The company’s biggest selling stand-alone scanning system is the KIP 2200. A monochrome and color scanner with a scanning width of 36 inches, the machine scans any standard paper thickness including bond paper, film, and vellum. According to Steve Kozle, national marketing manager, it is the most popular stand alone scanner that KIP offers because it performs a, "full range of applications and eliminates the need for two different devices -- color and monochrome."

Used in the graphic arts for scanning photos and graphic renderings, the scanner’s differentiating factor as Kozle indicates is that it comes with KIP color and monochrome software.

Kyocera Mita KM-4850w MFP
Kyocera Mita America’s scanners are integrated with either its wide format MFPs or wide format plotters/printers. One such scanner is the KM-4850w MFP, which can scan documents up to 36 inches wide. The KM-4850w MFP is one of its more successful units because it can print, scan, and copy, and offers customers a, "single-footprint."

"The single-footprint is one such feature that Kyocera was the first manufacturer to market," says William Cassidy, associate director, product and solutions marketing for the company. "Kyocera’s reputation for reliability and durability, as well as the overall value we provide this market, have been some of the keys to our success."

Océ Scanning Systems
36-inch scanners are generally the most popular color scanners available from Océ. They attract more customers according to John Gallo, product manager of the color wide format printing systems division of Océ, because, "For color scanners, they are frequently teamed with inkjet printers to create an affordable copy device. This width scanner is also the most popular size for archiving purposes."

Among the monochrome scanners, Ana Versaggi, product manager for Océ’s monochrome line, observes that the Océ TDS600 is the most popular choice. "Besides the fact that all Océ monochrome scanners can also be connected to Océ printers to create integrated multifunction print/copy/scan systems, the Océ TDS600 is popular due to its ease of use, reliability, and versatility."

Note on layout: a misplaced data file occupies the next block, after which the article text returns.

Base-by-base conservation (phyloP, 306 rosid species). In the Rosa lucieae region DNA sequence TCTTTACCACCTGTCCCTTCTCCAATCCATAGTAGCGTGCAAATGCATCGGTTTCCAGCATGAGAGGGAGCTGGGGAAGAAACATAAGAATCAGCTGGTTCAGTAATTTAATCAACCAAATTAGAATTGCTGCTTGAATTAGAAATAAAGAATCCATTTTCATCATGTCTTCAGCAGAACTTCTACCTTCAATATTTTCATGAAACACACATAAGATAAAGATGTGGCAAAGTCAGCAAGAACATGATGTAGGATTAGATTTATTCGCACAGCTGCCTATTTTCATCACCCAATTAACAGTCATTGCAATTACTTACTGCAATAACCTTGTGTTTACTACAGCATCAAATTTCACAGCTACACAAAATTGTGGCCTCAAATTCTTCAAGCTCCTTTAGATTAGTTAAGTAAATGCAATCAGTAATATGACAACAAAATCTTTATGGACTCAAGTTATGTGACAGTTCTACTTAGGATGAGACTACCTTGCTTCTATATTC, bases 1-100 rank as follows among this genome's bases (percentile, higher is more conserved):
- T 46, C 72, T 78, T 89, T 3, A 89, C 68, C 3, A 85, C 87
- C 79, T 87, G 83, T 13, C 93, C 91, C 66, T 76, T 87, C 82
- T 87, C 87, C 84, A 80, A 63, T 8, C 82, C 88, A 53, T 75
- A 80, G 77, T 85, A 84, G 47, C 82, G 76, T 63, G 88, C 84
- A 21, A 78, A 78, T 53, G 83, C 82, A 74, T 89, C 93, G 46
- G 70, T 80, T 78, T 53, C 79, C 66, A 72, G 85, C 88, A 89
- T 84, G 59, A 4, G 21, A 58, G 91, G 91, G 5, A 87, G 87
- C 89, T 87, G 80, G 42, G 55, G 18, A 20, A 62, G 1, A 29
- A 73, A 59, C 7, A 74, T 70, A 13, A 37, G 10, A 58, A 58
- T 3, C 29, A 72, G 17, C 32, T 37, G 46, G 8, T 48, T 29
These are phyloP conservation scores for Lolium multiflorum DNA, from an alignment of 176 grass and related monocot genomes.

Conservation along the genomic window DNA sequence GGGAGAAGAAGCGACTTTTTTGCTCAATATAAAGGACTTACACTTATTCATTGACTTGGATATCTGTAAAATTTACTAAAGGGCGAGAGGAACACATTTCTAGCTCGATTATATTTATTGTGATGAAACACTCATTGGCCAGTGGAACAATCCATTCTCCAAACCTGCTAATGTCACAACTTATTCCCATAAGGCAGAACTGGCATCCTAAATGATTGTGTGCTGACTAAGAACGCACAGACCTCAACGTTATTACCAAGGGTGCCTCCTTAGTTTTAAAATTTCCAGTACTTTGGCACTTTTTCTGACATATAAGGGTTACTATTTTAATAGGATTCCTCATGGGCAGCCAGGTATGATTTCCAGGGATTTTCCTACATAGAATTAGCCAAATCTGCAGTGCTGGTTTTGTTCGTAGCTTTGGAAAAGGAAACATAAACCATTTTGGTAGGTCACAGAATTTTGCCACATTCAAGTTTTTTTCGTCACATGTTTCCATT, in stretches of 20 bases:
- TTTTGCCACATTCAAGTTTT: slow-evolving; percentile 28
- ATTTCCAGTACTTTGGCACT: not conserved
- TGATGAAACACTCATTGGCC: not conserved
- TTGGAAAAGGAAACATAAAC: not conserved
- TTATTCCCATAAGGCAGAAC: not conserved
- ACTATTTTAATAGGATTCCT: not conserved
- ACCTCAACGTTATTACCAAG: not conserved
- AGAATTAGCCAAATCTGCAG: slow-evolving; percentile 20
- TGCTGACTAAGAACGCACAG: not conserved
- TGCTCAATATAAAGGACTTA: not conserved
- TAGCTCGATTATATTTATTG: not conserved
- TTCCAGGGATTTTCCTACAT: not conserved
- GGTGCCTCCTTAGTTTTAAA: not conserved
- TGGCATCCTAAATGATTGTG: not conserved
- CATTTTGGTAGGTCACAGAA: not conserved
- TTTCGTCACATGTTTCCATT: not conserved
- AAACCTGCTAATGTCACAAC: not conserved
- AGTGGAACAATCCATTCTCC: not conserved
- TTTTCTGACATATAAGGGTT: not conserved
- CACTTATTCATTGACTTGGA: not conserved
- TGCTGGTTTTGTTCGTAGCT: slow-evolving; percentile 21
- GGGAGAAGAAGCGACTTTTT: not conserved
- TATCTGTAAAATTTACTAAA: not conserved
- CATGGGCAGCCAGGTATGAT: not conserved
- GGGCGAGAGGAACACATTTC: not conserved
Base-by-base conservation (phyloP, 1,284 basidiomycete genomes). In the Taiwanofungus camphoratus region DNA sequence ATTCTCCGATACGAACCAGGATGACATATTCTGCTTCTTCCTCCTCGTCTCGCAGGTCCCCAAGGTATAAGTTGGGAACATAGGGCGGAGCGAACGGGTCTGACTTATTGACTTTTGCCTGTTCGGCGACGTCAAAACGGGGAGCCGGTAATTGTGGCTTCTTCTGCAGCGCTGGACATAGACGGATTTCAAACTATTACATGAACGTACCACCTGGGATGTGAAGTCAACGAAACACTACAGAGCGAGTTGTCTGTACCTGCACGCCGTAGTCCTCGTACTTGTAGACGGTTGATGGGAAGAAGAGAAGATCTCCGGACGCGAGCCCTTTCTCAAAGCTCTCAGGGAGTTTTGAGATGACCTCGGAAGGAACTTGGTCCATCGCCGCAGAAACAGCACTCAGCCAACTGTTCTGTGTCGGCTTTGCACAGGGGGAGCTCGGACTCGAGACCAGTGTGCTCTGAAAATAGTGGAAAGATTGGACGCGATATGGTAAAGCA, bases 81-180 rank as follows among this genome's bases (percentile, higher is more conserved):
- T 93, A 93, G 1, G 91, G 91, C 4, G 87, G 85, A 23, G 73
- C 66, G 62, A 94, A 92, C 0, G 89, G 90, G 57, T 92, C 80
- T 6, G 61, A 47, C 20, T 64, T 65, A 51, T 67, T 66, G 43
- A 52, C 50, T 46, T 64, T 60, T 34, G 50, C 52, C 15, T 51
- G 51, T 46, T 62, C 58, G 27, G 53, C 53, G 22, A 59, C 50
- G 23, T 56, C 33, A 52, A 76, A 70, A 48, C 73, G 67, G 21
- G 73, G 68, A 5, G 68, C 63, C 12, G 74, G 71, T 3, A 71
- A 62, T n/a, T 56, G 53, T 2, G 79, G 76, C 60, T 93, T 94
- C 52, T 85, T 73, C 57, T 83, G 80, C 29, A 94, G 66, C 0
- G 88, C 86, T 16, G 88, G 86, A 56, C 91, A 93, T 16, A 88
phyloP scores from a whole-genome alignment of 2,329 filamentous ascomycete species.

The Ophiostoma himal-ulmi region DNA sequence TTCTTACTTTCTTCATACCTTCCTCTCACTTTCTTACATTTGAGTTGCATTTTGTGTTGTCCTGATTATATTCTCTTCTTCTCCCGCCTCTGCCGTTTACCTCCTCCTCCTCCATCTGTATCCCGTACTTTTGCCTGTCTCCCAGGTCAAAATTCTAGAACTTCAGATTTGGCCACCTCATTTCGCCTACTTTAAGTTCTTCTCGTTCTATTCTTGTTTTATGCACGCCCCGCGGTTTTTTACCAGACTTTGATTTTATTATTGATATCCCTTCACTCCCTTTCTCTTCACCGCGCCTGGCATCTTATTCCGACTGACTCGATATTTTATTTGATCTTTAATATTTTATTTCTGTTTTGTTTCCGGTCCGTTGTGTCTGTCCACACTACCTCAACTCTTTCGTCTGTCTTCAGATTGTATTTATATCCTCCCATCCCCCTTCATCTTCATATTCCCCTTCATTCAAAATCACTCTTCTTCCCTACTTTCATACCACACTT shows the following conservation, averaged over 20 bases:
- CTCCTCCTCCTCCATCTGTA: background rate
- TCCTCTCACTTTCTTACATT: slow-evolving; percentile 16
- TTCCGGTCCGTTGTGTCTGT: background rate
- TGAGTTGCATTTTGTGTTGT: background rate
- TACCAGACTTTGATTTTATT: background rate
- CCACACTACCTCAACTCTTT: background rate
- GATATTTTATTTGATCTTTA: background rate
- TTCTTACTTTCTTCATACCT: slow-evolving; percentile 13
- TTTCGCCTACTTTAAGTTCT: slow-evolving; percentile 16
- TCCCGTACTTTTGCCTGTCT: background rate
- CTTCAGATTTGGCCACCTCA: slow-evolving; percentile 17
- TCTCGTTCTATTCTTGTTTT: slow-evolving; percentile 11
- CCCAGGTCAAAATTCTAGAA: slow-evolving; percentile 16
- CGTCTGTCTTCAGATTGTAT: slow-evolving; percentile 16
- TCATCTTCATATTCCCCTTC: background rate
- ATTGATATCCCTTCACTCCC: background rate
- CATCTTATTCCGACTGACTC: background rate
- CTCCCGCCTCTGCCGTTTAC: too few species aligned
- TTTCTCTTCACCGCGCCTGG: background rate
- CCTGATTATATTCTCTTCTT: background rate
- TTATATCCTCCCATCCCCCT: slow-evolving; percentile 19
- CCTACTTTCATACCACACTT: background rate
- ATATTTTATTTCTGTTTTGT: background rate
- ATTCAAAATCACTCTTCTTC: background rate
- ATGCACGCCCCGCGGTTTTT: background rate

One of the key components of any Océ scanner is its Image Logic technology, which automatically retains the appropriate detail of the object being scanned and eliminates any background noise – "leaving crisp, clean drawings."

Vidar Wide Format Scanners
In July 2006, Vidar introduced several new scanners. The Lynx 25e color and monochrome scanner has a 48-bit CCD technology and is perfect for documents up to 25 inches. An additional feature, an industry benchmark for Vidar, is the machine’s scan accuracy of 0.1%+- 1 pixel. The 600e 42-inch family of color and monochrome scanners includes the Spectra 600e, Surveyor 600e, and Flash 600e. All of which, based on Vidar’s research, have an image capture that is four times higher than most 40-inch and 42-inch scanners offered by its competitors. The new Latitude 54-inch scanner can scan in 12 in/s in monochrome with the ability to scan anything from color posters, architectural sketches, detailed maps, and fine art.

Widecom Inc. Wide Format Scanners
According to Widecom Inc., it is the only manufacturer that offers 72-inch scanners. Its SLC Series 72-inch models are used in government organizations for scanning topographical data and aerial maps.

Kandarp Joshi says that his company’s most popular products, however, are the 36-inch SLC series scanners, used for scanning both blueprints and constructional drawings. Besides dodging the competition in the 72-inch market, a Widecom scanner can differentiate itself when it needs to with its Single Line Contact technology. Joshi explains, "the Single Line Contact technology was developed by Widecom. The end result of this technology is faster scanning speed and crisp scans."

Xerox 6204 Wide Format Solution
Xerox’s 6204 printer, copier, and scanner solution, "is a great option for customers transitioning from analog to digital printing or those entering the wide format printing market," shares Barry Symonds, wide format product marketing manager, Xerox Corporation.

The device scans images up to 36 inches in width and is easily a fit for any office because of its small footprint. Used for engineering, mechanical, and architectural drawings such as mapping the device is a, "low cost, fully featured, entry-level solution that has proven to be quite popular."


In Part 2 of the Wide Format Scanning series, we hear from manufacturers and end-users of scan-to-file technology.


Aug2006, Digital Output